Treasury Board has tabled its proposals to gut sick leave for federal public workers. If the government side prevails, many members will have to choose between going to work sick or staying home on no pay.
There are two massive takeaways proposed. The first is to abolish all banked sick leave that our members have earned to date. The second is to introduce a Short-term Disability Plan with an unpaid seven-day waiting period. If approved, STD would kick in at 100% of pay: after four weeks, that would drop to 70%.
Federal public workers would get five days to be used beforehand in case of illness. That’s one good bout of flu. After that, unless you want to stop income for you and your family—you go into work sick.
If you have a more serious condition, and have used up your five days, you would be forced to give up a week’s pay right at the start. If you were to have cancer or another long-term illness, you would have to live on 70% of your income after the first four weeks.
To say this is unacceptable is to understate the case. Bluntly stated, the government wants to punish our members for getting sick.
We already know that foolish and inflated claims from Treasury Board President Tony Clement that federal workers are abusing sick leave have no merit—that is, if you believe Statistics Canada and the Parliamentary Budget Officer. When apples are compared to apples, federal public workers take less than a day more sick leave per year than equivalent private-sector workers. The cost to the taxpayer, furthermore, is marginal, because in most cases sick workers are not replaced—colleagues pitch in, or the work is waiting for them when they get back.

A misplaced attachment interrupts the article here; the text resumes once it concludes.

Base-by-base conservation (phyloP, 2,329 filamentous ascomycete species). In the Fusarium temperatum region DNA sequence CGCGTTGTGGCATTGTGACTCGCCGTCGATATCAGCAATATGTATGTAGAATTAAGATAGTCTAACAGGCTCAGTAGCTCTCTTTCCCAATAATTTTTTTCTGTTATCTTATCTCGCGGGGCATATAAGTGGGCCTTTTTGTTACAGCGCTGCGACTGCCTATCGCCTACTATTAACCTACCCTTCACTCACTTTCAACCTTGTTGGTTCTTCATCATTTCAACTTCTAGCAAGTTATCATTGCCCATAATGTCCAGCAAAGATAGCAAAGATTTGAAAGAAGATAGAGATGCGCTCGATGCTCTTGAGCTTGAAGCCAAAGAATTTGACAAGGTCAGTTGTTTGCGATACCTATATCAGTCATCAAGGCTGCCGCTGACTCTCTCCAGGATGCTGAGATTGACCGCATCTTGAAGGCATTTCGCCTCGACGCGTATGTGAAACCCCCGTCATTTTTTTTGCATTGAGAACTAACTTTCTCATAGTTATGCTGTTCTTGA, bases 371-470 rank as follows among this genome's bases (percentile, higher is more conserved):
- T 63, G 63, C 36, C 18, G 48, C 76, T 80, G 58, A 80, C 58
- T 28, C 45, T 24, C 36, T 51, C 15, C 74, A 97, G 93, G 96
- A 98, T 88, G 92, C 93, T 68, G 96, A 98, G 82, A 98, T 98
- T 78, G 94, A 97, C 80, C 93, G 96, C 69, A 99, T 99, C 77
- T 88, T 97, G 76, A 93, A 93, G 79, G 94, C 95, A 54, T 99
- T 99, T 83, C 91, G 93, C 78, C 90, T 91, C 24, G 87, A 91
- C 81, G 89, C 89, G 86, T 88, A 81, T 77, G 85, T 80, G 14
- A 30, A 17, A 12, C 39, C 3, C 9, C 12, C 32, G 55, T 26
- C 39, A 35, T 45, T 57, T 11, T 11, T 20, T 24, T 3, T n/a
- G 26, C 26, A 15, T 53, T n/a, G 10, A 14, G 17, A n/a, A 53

Whatever its motives, the Harper government is not basing its approach to sick leave on facts or common sense. What it is proposing would be harmful, not only to members who become ill, but to their colleagues working alongside them. How any of this is supposed to increase productivity in the workplace is frankly beyond me.
At this point I want to re-state the obvious. We aren’t going to win this fight at the bargaining table using good reasoning and fact-filled arguments alone. That’s not how it works. We all need to give solid, visible support to our bargaining teams—leaders, activists, rank-and-file members on the ground. All of us need to be heard, whether at Local meetings, town-halls, public demonstrations or radio talk-shows.
Meanwhile, if TB wants to discuss ways to improve the public service, they should talk to us. We have many proposals on the table that address ensuring quality public services and a healthier workplace.
Start your engines, everyone. It’s time.